Loot a Burning House
When a country is beset by internal conflicts, when disease and famine ravage the population, when corruption and crime are rampant, then it will be unable to deal with an outside threat. This is the time to attack.
Warring States Era China
Qi and Han were allies when Chang Yi attacked Han with the combined forces of Qin and Wei. Han asked Qi for assistance. The king of Qi said:” Han is our ally and since Qin has attacked her we must go to her rescue.” But his minister Tian-chen Su disagreed saying: “Your majesty’s planning is faulty. You should merely agree to assist Han but take no action there. However, in the kingdom of Yan, their king has recently resigned the throne to his despised prime minister. This has enraged both the noble houses and the common people causing turmoil at court. Now if Qin attacks Han, Chu and Chao will surely come to her aid and this will be as good as heaven bestowing Yan upon us.”
The king approved and promised the Han envoy assistance before sending him back to Han believing he had Qi’s backing. When Qin attacked Han, Chu and Chao intervened as expected. While all the major kingdoms were thus engaged in the battle for Han, Qi quickly and quietly attacked Yan. Within thirty days Yan was captured.
Quickest and easiest way to attack and win is to do so while they are already under attack; whether this is from another person or while they are sick and injured, it is advantageous to attack while they are preoccupied and/or weak. Security and police personnel always strive to use a partner to contain a troublemaker from opposing directions. Someone who has their hands full with an opponent can be more easily taken care of before they are realised.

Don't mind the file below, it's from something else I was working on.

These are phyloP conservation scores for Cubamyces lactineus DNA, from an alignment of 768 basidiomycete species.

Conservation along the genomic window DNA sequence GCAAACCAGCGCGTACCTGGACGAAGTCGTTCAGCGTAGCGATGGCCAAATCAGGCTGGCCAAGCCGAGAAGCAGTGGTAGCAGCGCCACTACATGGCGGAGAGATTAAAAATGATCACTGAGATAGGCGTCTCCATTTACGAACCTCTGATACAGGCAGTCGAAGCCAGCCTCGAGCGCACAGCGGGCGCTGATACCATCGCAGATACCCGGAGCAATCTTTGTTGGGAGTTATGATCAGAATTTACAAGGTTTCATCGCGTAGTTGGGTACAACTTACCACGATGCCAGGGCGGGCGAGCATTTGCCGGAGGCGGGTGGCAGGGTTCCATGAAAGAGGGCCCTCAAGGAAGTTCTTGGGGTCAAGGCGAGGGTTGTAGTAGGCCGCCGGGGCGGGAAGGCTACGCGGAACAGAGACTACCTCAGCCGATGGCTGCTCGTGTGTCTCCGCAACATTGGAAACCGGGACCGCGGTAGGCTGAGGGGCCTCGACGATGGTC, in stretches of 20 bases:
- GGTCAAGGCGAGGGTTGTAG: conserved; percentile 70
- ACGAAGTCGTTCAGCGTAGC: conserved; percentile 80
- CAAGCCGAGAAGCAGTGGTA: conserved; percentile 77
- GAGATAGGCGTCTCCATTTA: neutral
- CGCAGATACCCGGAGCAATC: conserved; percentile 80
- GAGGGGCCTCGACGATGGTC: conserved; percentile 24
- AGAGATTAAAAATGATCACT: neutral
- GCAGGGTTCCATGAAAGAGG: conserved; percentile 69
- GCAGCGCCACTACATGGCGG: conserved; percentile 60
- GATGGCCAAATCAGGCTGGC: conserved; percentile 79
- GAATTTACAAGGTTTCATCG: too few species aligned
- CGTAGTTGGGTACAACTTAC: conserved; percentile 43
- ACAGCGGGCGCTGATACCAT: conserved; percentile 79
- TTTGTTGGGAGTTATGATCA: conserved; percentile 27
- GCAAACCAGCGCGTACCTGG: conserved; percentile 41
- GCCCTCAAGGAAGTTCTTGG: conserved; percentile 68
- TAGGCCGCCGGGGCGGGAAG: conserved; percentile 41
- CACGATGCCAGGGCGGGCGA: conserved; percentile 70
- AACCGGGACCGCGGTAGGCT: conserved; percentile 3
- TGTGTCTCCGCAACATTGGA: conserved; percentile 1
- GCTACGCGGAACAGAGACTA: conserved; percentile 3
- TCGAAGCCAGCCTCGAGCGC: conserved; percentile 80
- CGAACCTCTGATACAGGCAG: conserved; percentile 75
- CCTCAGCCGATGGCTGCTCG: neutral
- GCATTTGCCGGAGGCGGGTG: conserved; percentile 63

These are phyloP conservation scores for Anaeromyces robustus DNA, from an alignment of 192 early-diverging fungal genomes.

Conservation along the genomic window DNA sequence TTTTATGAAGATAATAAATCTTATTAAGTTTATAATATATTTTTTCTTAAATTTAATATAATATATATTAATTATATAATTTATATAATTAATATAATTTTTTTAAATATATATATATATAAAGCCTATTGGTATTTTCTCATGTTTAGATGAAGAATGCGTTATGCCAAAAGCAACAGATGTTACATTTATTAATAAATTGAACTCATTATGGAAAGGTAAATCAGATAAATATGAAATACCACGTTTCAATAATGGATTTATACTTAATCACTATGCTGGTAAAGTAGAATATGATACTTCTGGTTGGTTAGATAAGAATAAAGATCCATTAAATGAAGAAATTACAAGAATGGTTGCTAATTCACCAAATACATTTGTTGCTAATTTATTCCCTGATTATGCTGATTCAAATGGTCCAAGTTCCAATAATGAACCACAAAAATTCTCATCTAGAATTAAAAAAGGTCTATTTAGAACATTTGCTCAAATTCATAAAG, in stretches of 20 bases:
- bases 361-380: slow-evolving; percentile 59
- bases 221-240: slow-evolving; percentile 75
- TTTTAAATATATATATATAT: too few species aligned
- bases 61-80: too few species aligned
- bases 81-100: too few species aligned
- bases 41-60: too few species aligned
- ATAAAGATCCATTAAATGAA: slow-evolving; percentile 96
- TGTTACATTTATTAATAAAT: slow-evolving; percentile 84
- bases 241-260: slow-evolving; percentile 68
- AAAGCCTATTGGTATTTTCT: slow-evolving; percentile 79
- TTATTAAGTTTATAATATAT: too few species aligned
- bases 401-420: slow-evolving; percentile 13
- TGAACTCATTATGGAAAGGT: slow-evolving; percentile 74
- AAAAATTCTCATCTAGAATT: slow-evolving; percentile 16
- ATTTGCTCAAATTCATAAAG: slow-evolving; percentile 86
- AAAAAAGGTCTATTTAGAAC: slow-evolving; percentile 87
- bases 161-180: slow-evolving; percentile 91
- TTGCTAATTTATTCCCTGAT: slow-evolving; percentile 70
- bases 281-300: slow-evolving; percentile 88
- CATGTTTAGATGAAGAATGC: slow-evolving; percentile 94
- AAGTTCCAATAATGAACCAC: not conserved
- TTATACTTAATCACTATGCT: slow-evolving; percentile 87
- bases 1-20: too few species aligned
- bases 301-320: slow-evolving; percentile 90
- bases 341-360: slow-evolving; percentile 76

In a competitive environment, it is often very useful to keep the pressure on from the instant you notice your competitor on the back foot whether it is from a strike they’ve received, one of theirs that has missed, a timing misjudgement or a balance/footwork mishap. It may be that they find themselves suddenly out of bounds or up against the ropes.
Many of our martial techniques work best if initiated with a “softening” technique, anything that stuns or distracts the opponent and therefore increases the likelihood of our “main” technique working. In class, I often explain to students that you cannot afford to dwell on a received strike or takedown as the following movements may be what finish you off in the real world.
So if I stun a training partner rather than easing off, I will tend to maintain the pressure and ‘force’ them to confront a continuing assault. On the other hand, when I am stunned or taken down, I immediately try to focus on what else is coming and what I can deliver myself to stop the onslaught. You must always remain alert!